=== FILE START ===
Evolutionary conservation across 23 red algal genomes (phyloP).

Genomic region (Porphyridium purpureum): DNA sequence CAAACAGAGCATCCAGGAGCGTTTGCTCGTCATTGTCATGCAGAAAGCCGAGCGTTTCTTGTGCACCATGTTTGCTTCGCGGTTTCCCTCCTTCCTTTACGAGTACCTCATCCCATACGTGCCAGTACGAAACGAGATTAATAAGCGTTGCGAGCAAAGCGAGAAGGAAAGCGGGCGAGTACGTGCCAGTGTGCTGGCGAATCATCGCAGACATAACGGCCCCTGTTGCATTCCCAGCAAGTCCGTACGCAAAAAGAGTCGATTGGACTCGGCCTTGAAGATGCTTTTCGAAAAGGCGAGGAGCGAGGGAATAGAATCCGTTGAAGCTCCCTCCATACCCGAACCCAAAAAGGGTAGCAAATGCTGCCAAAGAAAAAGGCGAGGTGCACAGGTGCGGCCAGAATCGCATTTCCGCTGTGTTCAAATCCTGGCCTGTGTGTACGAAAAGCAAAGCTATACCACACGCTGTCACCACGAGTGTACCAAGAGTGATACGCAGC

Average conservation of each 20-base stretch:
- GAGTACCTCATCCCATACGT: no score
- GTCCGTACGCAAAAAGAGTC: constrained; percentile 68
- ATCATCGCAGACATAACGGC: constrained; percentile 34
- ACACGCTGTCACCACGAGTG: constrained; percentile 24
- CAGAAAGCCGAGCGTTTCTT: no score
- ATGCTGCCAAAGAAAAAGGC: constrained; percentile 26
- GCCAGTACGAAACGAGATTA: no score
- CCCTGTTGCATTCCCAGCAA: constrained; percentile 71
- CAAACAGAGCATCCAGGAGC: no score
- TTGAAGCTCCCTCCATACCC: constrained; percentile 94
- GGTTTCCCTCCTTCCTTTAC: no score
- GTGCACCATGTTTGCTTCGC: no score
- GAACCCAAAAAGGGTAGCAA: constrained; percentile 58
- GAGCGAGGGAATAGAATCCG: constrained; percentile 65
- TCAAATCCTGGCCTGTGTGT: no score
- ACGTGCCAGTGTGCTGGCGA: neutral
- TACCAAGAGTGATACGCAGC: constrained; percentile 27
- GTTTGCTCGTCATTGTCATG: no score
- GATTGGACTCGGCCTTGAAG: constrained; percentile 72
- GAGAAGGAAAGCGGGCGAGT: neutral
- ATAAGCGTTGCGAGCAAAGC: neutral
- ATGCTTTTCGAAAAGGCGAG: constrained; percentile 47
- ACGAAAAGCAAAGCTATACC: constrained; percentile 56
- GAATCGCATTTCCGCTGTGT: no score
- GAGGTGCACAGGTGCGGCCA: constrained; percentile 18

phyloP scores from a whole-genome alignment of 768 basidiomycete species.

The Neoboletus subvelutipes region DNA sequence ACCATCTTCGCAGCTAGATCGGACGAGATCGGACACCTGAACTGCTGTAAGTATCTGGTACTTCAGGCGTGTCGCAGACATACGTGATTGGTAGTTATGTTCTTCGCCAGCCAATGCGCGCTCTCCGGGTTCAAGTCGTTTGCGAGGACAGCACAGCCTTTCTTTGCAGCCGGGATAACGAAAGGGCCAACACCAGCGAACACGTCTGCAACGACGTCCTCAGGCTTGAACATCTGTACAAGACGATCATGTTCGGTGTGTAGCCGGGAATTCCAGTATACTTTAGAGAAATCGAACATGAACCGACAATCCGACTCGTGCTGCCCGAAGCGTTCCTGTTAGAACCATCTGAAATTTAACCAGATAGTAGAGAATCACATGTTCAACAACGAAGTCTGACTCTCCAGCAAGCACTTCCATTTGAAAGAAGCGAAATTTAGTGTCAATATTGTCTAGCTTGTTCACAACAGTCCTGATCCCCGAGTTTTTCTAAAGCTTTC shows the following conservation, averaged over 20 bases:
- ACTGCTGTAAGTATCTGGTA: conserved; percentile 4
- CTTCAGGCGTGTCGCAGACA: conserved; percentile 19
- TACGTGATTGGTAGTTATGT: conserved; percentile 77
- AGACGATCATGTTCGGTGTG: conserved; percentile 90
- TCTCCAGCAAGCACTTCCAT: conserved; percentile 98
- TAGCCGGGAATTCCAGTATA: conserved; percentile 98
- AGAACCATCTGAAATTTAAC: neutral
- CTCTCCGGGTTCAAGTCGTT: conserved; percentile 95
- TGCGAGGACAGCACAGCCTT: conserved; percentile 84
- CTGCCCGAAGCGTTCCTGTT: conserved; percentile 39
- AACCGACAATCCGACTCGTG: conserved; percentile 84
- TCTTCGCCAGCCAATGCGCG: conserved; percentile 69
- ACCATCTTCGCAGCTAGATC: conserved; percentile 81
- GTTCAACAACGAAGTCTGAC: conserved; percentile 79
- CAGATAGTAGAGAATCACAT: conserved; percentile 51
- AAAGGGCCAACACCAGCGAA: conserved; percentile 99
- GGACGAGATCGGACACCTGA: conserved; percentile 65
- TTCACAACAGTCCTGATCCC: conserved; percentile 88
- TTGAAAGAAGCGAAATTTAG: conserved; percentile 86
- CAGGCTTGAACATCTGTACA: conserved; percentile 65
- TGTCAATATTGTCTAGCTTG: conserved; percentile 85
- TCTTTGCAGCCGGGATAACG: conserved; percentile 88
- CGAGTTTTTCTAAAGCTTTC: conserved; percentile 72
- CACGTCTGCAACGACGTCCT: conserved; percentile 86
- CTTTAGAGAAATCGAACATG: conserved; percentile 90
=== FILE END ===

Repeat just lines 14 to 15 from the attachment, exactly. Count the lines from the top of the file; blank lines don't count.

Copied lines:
- GGTTTCCCTCCTTCCTTTAC: no score
- GTGCACCATGTTTGCTTCGC: no score